By Rainy Yao and Steven Elsinga
As part of our mission to provide business intelligence on the legal, tax and operational issues of doing business in China, China Briefing presents the next installment in a series of case studies based on the practical experience of Dezan Shira & Associates professionals.
An American manufacturer of sprockets (“Sprock Co.”) considered acquiring a Chinese competitor company (“Sino Sprock”), and approached Dezan Shira to conduct due diligence on their take-over target.
Sprock Co. wanted to thoroughly examine the financial position and internal operations of Sino Sprock before deciding on the takeover. Sprock Co. was especially interested in finding out whether the target’s financial information was fairly represented and in reviewing Sino Sprock’s internal control systems to avoid unhappy surprises after the sale of the company.
Unfortunately, fraud and private dealing by employees is all too common in Chinese companies. For example, hawkers selling ‘fapiao’ (official invoices) are a common sight around train stations. They sell receipts for taxi rides, hotel stays or plane tickets. An employee on a business trip may take the metro and sleep in a cheap motel, but use the purchased fapiao to declare higher expenses. He or she then pockets the difference.
Other examples include factory employees reporting a higher amount of defective goods than was actually the case, and then removing and selling some of the goods themselves. It is also common for company purchasers to buy products from a friend or family member at an inflated price and pocketing a commission in the process.
In the course of our investigation of Sino Sprock, we discovered several compromising pieces of information. As our team reviewed the financial statements, some of the transactions were unclear in nature. A portion of the target company’s business transactions were present on one of the owner’s personal accounts, meaning he had been mixing personal and company transactions. Also, information from the inventory management system was inconsistent with the accounting department’s books, indicating potential fraud.
RELATED: How Your Chinese Company Can Be Hijacked and How to Prevent It
In particular, the mixing of company and private assets was a red flag. If one of the shareholders in a company is privately taking payments for services or products delivered by the company, he or she could be withholding profits from the company and its other shareholders. Also, the revenue will still be taxed, even though the company has not actually received any money.
If a shareholder has been making personal transactions in the company’s name, such as taking out loans, the company could be liable for his/her personal dealings. The company or other shareholders may sue the delinquent shareholder for losses incurred from his/her private dealings, but it could take months before they see their funds returned to them, and by that time the damage may already have been done.
For this reason, investors are well-advised to perform in-depth due diligence before purchasing any substantial part of a Chinese company, and be specifically on the lookout for discrepancies in inventory and financial records, and other indications of self-dealing.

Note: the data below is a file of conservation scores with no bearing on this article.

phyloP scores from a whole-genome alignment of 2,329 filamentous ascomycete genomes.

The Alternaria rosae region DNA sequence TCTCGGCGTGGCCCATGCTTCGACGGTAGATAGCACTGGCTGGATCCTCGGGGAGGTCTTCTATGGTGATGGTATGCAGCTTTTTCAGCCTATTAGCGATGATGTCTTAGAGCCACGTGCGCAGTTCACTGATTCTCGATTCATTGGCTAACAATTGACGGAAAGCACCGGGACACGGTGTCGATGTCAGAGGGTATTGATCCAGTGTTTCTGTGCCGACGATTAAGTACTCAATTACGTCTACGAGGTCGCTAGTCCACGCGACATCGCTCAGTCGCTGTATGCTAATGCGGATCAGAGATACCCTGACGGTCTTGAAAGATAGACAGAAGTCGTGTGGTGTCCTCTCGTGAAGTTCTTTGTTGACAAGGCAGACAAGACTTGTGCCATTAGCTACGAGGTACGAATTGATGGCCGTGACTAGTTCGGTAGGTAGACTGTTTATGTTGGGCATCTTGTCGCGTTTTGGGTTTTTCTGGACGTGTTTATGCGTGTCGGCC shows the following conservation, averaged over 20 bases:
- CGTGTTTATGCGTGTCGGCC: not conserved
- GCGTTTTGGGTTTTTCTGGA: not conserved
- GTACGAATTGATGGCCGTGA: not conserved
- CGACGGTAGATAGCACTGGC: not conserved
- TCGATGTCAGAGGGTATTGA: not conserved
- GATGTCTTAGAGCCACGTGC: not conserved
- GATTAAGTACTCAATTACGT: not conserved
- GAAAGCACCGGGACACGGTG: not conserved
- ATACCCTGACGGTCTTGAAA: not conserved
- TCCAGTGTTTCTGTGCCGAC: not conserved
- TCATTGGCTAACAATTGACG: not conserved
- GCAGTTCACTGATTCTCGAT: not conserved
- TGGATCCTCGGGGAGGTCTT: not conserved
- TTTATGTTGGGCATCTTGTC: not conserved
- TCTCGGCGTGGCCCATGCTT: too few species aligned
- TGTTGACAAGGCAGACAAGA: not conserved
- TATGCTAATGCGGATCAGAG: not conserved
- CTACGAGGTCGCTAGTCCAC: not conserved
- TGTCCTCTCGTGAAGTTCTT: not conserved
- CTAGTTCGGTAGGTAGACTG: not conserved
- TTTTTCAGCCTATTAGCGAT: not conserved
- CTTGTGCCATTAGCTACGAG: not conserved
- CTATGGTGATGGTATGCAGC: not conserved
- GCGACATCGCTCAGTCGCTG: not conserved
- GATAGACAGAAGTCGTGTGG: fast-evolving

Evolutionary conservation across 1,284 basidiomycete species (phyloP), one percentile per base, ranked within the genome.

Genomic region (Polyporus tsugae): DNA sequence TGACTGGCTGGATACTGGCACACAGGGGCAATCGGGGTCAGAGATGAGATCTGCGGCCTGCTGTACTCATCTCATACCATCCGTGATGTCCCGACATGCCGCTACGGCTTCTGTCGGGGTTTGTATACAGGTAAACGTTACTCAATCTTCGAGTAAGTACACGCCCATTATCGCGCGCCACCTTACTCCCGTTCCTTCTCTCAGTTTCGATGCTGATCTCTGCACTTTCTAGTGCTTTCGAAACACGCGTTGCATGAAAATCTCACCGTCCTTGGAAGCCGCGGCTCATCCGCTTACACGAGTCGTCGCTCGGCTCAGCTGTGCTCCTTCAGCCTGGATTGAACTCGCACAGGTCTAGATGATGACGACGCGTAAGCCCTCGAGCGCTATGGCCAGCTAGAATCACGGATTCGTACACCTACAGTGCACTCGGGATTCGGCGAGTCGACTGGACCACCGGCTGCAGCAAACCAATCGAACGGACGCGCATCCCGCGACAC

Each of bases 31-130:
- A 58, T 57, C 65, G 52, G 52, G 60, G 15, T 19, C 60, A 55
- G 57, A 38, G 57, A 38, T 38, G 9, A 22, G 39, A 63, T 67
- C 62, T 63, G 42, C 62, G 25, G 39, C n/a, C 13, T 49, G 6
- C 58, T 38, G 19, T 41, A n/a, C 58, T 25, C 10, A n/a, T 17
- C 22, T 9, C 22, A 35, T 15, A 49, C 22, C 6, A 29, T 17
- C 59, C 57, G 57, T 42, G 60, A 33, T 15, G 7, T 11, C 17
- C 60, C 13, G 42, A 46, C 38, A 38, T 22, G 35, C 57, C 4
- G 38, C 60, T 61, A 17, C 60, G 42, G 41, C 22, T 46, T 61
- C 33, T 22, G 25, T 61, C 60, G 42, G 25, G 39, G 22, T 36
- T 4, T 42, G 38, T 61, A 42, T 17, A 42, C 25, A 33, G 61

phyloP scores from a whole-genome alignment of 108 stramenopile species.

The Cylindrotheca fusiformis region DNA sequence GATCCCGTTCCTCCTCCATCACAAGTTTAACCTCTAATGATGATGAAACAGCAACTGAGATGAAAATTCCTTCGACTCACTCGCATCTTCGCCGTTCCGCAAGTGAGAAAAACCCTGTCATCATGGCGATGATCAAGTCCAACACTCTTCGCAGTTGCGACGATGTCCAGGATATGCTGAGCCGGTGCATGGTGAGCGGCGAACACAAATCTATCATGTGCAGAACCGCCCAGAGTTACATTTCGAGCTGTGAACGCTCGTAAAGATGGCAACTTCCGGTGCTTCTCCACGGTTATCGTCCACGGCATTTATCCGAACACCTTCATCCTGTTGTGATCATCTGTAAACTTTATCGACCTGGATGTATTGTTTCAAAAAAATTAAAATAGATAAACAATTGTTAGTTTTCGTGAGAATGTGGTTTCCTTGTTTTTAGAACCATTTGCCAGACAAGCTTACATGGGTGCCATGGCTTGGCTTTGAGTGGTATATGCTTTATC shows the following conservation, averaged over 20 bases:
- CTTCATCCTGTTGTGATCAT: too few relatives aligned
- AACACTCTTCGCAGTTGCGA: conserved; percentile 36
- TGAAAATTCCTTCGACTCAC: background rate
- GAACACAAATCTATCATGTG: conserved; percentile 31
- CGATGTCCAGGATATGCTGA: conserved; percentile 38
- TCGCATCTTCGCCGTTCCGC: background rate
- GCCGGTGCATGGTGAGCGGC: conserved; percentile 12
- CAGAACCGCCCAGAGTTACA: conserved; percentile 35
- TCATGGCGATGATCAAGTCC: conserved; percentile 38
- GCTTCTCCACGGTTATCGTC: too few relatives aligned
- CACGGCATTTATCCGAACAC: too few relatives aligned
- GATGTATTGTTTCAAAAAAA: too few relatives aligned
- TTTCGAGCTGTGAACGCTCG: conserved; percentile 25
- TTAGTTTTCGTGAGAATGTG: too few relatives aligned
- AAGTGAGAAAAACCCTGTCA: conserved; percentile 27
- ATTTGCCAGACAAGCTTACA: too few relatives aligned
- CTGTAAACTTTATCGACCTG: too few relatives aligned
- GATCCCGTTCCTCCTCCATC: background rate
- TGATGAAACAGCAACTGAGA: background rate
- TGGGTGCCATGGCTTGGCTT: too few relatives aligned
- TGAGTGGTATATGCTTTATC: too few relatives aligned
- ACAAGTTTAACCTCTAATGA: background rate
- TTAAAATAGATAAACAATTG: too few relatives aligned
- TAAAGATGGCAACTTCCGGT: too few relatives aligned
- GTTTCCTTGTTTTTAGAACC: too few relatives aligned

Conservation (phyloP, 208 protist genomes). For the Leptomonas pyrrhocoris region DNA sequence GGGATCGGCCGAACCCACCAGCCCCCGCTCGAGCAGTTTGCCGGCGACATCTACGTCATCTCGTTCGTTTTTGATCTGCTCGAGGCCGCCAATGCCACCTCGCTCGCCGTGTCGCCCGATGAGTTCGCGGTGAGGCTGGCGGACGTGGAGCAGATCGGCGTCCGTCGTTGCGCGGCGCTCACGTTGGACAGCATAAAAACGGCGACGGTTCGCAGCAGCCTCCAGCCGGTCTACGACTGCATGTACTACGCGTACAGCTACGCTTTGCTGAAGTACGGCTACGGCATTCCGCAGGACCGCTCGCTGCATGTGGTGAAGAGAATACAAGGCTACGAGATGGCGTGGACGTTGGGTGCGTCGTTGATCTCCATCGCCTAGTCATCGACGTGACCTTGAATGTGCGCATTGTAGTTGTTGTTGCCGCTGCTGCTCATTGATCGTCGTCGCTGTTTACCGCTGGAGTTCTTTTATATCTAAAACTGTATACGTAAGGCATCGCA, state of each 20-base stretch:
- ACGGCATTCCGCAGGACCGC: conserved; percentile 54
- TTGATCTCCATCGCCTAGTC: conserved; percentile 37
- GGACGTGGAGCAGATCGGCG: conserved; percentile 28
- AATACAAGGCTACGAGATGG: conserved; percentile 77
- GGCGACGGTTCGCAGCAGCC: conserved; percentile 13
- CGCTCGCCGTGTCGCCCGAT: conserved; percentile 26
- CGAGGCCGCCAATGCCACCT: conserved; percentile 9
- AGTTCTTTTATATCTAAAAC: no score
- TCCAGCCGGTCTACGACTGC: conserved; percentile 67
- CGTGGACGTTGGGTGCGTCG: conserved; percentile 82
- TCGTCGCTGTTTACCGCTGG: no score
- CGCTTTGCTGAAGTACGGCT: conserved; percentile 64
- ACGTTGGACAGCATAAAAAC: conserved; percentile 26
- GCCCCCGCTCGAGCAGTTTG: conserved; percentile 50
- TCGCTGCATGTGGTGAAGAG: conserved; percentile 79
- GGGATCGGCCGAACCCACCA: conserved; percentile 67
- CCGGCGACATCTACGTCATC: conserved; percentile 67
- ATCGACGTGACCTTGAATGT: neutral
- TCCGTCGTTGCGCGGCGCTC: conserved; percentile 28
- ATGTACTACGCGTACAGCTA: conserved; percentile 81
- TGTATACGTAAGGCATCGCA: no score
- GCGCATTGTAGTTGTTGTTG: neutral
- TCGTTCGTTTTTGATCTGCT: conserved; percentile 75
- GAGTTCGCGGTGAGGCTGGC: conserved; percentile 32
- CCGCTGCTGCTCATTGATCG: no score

Dezan Shira & Associates offers due diligence services for foreign investors looking to purchase equity in Chinese firms. For foreign companies with a subsidiary in China, the firm provides internal audits and risk management advice to prevent irregularities and investigate fraud.
The following chart gives an impression of the kind of irregularities our experienced team would look for during a typical audit. Our Business Advisory team regularly assists foreign investors with implementing a variety of measure to guard against any inconsistencies in your China operation.
In the case of Sprock Co., we advised the client of the legal and tax risks discovered through our investigation, and recommended measures that the company could implement to reduce inconsistencies in its accounting books. Based on a fuller disclosure of the target company’s information, Sprock Co. was able to better evaluate the risks involved with the takeover and make a well-informed decision. Sprock Co. then renegotiated its deal with Sino Sprock based on the information derived from our research.
Asia Briefing Ltd. is a subsidiary of Dezan Shira & Associates. Dezan Shira is a specialist foreign direct investment practice, providing corporate establishment, business advisory, tax advisory and compliance, accounting, payroll, due diligence and financial review services to multinationals investing in China, Hong Kong, India, Vietnam, Singapore and the rest of ASEAN. For further information, please email firstname.lastname@example.org or visit www.dezshira.com.
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Merger & Acquisition Regulations in China
In this issue of China Briefing, we return to a popular subject – China’s M&A regulatory framework. With the global economy slowly coming out of recession, and Chinese businesses wanting to expand both domestically and overseas (both issues driven by state policy), we expect to see a gradual upswing in the number of M&A deals being conducted with Chinese companies in the forthcoming months.
Annual Audit and Compliance in China
In this issue of China Briefing, we discuss annual compliance requirements for foreign-invested enterprises, including wholly-foreign owned enterprises, joint ventures and foreign-invested commercial enterprises, as well as the less demanding requirements for representative offices. We also highlight the most recent tax and legal changes that will significantly influence the way companies do business in China in 2014.
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